Monday, December 09, 2019

The Land Beyond the Sea, Sharon Kay Penman's forthcoming epic of 12th-century Jerusalem and the Crusader states

Penman is justifiably renowned for her medieval epics. Working on a large canvas, she illustrates the era’s political movements and the personalities of its movers and shakers with equal dexterity. In this standalone work, she focuses on the twelfth-century Christian Kingdom of Jerusalem, ruled by relatives of England’s Plantagenets (her previous subjects).

Among many well-crafted characters, several quickly stand out, including Baldwin IV, the gifted boy monarch tragically stricken by leprosy; his stepmother, Maria Comnena, a courageous Greek princess scorned by her late husband’s first, discarded wife; and honorable nobleman Balian d’Ibelin.

As the Crusader states of Outremer (“the land beyond the sea”) defend their lands against Muslim military forces, which are led by the charismatic sultan Saladin, they struggle with internal strife. The royal succession is of pressing concern, since Baldwin can’t marry and expects to die young. The Muslims’ viewpoints are also relayed firsthand.

From fierce battle maneuvers to the emotional corridors of an unexpected love story, readers will feel intimately drawn into the characters’ dramatic lives in Penman’s splendid historical novel.

The Land Beyond the Sea will be published by Putnam in March 2020; I wrote this early review for Booklist's 12/1 issue. Reviewing this 688-page novel in 175 words or fewer was a particular challenge...

Penman's previous two historical novels, Lionheart (2011) and A King's Ransom (2014), which focused on Richard I of England, take place after The Land Beyond the Sea and feature some of the same characters once Richard heads to the Holy Land on the Third Crusade.  The cast of this latest book, and the historical events depicted within, will be less familiar to most readers.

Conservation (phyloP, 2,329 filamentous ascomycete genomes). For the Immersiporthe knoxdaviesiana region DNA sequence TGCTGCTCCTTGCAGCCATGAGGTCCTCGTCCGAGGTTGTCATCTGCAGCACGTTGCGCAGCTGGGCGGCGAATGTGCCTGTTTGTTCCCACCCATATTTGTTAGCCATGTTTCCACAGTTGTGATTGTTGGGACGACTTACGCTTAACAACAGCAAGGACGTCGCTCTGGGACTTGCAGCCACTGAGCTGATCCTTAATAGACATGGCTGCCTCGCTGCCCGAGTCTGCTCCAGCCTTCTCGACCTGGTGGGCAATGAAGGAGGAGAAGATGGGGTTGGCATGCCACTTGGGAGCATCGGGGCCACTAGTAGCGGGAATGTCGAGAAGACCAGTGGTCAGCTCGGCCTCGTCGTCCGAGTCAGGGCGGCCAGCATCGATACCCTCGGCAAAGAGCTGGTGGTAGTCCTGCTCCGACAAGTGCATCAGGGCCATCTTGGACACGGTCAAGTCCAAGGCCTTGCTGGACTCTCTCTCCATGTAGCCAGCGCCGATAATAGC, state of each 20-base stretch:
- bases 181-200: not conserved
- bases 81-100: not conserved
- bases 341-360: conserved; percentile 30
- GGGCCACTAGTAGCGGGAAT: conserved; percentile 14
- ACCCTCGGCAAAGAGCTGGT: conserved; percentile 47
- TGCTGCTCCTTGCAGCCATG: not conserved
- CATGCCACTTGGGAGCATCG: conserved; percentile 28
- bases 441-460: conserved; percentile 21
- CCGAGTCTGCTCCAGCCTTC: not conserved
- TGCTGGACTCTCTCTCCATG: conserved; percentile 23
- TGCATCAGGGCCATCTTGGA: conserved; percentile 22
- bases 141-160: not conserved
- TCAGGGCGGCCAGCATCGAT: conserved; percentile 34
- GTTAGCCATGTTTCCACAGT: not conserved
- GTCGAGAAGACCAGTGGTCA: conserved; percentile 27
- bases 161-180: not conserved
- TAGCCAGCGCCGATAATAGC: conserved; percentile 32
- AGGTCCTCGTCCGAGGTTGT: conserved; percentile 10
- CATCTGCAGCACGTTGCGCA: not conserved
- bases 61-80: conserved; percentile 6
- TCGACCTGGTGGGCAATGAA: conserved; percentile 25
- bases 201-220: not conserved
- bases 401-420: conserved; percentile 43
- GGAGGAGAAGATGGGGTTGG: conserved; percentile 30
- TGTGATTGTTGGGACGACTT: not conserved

Regarding the relationship of Baldwin IV to the Plantagenet kings of England, he was the cousin of Henry II, who ruled England at the time (and whose consort was Eleanor of Aquitaine). Baldwin's father, King Amalric of Jerusalem, and Henry's father, Geoffrey of Anjou, were half-brothers. Amalric appears in a few early scenes in this book. Going back even further in Jerusalem's medieval history, Amalric's mother, Melisende, was a reigning queen of Jerusalem and a fascinating historical figure. Her story was retold in fiction by Judith Tarr in Queen of Swords (2000). I'd first encountered Baldwin IV in fiction in two of Tarr's historical fantasy novels, Alamut and The Dagger and the Cross and later in Cecelia Holland's Jerusalem.  You may also remember Balian of Ibelin from the film Kingdom of Heaven. In all, for historical fiction readers in search of novels on the subject to whet your appetite for the period before Penman's novel makes its appearance, there are these to choose from, among others.

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